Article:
Since the price of oil is set at the margin, it is also essentially independent of the total size of the oil market. That has important implications for how we envision the future of the oil market, especially in a world that is increasingly concerned about greenhouse gas emissions and transitioning to cleaner sources of energy. Even if future oil production were to be increasingly constrained by energy efficiency improvements and environmental policies, it doesn't necessarily follow that future oil prices must be low. That would only be the case if producers mistakenly invested in more production capacity than the market actually ended up needing.

As things stand today, there is a significant risk that the industry will not invest enough in future capacity, and that prices will again rise sharply before electric vehicles and other alternatives could scale up sufficiently to fill the gap, particularly if low oil prices also deter their growth. That's because without large investments in new oil output, current production will eventually decline from today's levels. Field-level decline rates range from just a few percent to 65% per year, depending on whether we're looking at the conventional oil reservoirs that make up over 90% of global supply, or at US shale production, which accounts for less than 5% of world oil.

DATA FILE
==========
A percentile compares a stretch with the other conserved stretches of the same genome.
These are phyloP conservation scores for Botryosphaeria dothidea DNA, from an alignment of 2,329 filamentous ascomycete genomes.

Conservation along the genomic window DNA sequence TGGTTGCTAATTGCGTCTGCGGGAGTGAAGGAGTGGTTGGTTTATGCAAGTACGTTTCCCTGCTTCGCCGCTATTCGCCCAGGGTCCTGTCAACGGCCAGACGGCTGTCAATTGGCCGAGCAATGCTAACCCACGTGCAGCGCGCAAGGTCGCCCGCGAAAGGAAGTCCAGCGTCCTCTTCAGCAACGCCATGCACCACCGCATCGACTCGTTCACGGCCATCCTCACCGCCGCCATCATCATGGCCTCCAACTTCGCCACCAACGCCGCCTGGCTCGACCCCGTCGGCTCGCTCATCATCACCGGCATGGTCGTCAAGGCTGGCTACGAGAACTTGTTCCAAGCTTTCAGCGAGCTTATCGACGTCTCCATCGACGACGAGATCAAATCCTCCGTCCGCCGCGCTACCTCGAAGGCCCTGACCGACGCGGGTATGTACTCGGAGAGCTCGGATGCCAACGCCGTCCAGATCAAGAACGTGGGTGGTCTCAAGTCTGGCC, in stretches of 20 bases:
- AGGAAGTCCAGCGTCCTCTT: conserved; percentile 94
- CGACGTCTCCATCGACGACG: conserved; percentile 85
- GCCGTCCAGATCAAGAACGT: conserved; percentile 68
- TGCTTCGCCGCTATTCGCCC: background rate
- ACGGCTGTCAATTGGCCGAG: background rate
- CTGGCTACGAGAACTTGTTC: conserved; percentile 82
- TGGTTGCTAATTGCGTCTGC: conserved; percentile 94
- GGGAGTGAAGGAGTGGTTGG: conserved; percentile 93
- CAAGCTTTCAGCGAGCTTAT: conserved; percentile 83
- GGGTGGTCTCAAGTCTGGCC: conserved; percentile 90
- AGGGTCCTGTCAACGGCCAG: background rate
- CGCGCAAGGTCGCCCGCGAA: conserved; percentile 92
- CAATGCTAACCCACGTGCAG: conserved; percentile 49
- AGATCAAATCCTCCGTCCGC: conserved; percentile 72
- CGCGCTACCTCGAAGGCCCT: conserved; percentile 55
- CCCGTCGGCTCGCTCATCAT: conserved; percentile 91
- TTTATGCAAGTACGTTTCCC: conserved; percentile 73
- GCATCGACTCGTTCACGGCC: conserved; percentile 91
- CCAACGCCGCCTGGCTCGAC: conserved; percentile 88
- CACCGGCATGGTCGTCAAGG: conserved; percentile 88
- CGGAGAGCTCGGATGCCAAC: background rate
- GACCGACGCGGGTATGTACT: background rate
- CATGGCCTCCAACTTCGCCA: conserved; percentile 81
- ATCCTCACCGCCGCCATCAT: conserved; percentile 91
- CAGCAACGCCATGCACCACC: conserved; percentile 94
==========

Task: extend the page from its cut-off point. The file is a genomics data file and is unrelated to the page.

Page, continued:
Perhaps the bottom-line lesson is that we should never become complacent about the potential price volatility of what is still, at this point, an indispensable commodity. The shale revolution and OPEC's current behavior don't guarantee that oil prices must remain depressed, any more than previous concerns about Peak Oil meant they would remain high indefinitely.


Wednesday, February 11, 2015

What Will Fuel Today's Advanced Vehicles?

Last month I attended the annual "policy day" at the Washington Auto Show, which typically emphasizes green cars and related technology. This year it included several high-profile awards and announcements, along with a keynote address by US Secretary of Energy Ernest Moniz.  Yet while the environmental benefits of EVs and other advanced vehicles are a major factor in their proliferation, I didn't hear much about how the energy for these new car types would be produced.